The Lord Mayor’s Show is one of the top annual events that takes place in the City of London each year. Separate from the Greater London Authority and its Mayor, Sadiq Khan, the City of London selects its Lord Mayor every year from the Aldermen with a vote conducted by the City of London’s 110 livery companies. The Lord Mayor is then sworn in as part of the Lord Mayor’s Show, which also incorporates a parade through the City’s streets. A London tradition that has endured for centuries, the Lord Mayor’s Show has presented many interesting moments over its history.
The office of the Lord Mayor of the City of London was created by King John in 1189 as a means to boost his popularity with Londoners. It didn’t quite work, but the office has endured to the present day.
A Long Tradition
The first Lord Mayor’s Show was held in 1215. It was written into the City’s charter that the Lord Mayor travel to Westminster Abbey to present himself before the Sovereign’s representatives and swear an oath of loyalty to him or her. This was the origin of the parade that followed the Lord Mayor’s journey to Westminster Abbey and then back to the Guildhall.
Lots of Preparation
It takes the Pageantmaster about nine months to adequately prepare for the parade. All that for a procession that takes approximately one hour and fifteen minutes.
All the Kings and Queens
A total of 34 monarchs have sat on the throne since the very first Lord Mayor’s Show.
Prior to 1952, the Lord Mayor could choose where they would ride a horse or make the journey by boat along the Thames. Many of the City’s livery companies provided decorated barges if the Lord Mayor chose to travel on the river, and this is how the term “float” came to be used for the decorated platforms we see in parades today.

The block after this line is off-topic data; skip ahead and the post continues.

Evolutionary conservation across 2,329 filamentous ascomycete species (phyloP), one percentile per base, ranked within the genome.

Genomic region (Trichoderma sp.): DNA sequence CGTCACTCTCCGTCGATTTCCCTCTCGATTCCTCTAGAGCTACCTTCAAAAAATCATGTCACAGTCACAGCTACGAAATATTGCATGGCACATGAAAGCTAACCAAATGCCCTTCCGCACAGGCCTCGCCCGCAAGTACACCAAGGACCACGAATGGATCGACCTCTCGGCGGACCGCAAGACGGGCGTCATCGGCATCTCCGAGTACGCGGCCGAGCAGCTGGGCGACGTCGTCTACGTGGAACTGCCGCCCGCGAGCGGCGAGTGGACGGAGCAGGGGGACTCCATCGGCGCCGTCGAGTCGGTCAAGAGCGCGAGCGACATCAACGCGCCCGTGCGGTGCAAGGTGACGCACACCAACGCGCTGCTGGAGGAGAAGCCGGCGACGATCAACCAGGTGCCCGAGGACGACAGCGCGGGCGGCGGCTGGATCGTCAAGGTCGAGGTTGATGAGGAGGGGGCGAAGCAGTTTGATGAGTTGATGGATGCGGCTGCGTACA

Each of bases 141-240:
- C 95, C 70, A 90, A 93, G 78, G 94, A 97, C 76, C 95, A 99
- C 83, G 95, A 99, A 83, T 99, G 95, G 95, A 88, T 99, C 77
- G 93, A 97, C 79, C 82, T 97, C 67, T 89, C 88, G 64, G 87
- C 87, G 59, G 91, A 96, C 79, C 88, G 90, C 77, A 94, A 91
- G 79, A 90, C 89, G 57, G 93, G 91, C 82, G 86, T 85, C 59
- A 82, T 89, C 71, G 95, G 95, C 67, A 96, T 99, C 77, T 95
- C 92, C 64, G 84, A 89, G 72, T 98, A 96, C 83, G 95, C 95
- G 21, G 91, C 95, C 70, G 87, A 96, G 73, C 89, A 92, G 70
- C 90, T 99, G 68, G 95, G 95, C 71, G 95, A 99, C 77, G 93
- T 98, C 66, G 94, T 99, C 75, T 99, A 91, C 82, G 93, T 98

Many of the City’s livery companies (those are the professional guilds that operate within the City and range from fishmongers to tailors) provide floats for the parade. Sometimes they have a little fun with it by introducing a float that is a pun on the Lord Mayor’s name. John Leman’s parade in 1616 included a float with a lemon tree, while the next year, William Cockmayne’s parade had a float with a mechanical crowing cock.
As noted above, prior to 1952, the Lord Mayor had the opportunity to choose the parade route. Each year, the parade would often take a route that went through the Lord Mayor’s home ward. In 1952, the parade route became fixed for logistical reasons.
Lord Mayor’s State Coach
In 1710, a drunken flower girl had caused Lord Mayor Gilbert Heathcote to be thrown from his horse, breaking his leg. From the next year until 1757, the Lord Mayor used a hired coach. Lord Mayor Elect Charles Asgill persuaded the aldermen to commission a “Grand State Coach” at £860, but ultimately cost around £1,065. The replacement value of the coach sits at an estimated £2 million.
Look, Don’t Touch
When the Lord Mayor’s State Coach isn’t being used, it’s normally housed at the Museum of London. Prior to the Lord Mayor’s Show, it’s removed and placed in a glass case outside the Guildhall where the public can watch as City staff prepare it for the parade.
Check Out the Numbers
There are 155 floats, 200 horses, and 7,000 people that participate in the Lord Mayor’s Show each year. Before COVID, nearly half-a-million people would line the streets of the City of London to watch.